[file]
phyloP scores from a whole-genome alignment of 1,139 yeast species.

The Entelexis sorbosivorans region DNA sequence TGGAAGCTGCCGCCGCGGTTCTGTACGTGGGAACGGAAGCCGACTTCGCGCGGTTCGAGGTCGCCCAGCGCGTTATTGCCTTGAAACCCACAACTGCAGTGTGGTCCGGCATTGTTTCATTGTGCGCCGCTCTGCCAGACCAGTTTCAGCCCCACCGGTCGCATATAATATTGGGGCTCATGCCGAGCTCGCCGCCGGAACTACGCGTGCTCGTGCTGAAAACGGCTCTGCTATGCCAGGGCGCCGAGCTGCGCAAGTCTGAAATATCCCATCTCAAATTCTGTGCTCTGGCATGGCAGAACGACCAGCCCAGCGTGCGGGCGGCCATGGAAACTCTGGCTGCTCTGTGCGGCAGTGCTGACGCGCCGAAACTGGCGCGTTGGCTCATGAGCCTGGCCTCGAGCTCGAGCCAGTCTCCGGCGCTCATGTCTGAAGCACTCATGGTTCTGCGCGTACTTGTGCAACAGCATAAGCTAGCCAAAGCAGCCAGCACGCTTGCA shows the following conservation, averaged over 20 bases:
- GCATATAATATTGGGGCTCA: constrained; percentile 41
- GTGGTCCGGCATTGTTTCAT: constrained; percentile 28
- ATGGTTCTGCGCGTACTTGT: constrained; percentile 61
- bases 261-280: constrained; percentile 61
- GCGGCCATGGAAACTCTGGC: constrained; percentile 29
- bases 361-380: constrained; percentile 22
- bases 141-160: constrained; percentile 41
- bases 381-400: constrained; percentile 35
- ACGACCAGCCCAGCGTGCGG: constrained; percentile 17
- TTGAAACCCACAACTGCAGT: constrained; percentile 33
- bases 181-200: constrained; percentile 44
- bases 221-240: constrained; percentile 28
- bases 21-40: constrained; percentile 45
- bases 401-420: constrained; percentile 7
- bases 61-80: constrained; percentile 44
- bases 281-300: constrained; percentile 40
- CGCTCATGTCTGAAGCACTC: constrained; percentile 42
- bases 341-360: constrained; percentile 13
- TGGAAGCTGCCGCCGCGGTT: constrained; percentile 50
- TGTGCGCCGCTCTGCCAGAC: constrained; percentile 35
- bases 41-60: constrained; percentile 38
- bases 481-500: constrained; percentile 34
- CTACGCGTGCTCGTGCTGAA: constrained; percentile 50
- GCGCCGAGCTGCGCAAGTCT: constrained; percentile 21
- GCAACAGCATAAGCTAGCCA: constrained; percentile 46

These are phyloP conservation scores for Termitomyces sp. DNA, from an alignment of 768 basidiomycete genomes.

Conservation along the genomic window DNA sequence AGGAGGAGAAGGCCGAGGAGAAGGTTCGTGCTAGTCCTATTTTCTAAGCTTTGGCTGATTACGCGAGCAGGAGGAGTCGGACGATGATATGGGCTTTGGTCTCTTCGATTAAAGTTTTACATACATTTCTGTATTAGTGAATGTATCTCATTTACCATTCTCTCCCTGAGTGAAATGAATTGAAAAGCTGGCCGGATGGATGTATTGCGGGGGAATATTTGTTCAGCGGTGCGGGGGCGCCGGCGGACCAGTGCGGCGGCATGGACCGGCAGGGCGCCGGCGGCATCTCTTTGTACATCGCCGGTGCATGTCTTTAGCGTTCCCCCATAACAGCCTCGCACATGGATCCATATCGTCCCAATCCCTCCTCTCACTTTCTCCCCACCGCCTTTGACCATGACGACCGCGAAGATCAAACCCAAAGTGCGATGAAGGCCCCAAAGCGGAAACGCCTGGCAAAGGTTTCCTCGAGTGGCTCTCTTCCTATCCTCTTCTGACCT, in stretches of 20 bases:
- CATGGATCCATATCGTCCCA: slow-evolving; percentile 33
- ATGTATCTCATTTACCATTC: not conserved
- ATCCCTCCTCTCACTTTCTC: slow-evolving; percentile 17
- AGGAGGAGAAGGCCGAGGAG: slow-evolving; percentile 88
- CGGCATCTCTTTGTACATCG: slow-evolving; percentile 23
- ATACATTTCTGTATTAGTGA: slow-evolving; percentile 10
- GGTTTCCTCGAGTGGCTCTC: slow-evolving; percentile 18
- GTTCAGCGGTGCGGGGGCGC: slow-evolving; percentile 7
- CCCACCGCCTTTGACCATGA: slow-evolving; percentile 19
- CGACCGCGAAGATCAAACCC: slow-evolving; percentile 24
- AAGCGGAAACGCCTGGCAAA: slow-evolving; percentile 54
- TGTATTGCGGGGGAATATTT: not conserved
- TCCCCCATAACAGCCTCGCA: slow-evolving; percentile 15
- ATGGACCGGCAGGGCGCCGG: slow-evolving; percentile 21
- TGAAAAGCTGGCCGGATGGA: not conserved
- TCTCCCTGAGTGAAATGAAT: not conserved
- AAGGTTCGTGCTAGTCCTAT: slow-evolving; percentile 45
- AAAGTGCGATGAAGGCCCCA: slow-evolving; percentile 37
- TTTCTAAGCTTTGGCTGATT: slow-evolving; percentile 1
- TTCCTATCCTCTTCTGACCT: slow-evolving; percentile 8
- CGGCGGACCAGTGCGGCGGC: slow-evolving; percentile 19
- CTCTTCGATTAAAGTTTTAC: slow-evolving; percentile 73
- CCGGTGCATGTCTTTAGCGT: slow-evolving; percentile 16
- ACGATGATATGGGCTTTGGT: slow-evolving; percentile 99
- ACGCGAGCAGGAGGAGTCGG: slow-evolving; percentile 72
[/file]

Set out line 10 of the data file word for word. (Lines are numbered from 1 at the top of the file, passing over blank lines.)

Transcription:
- bases 381-400: constrained; percentile 35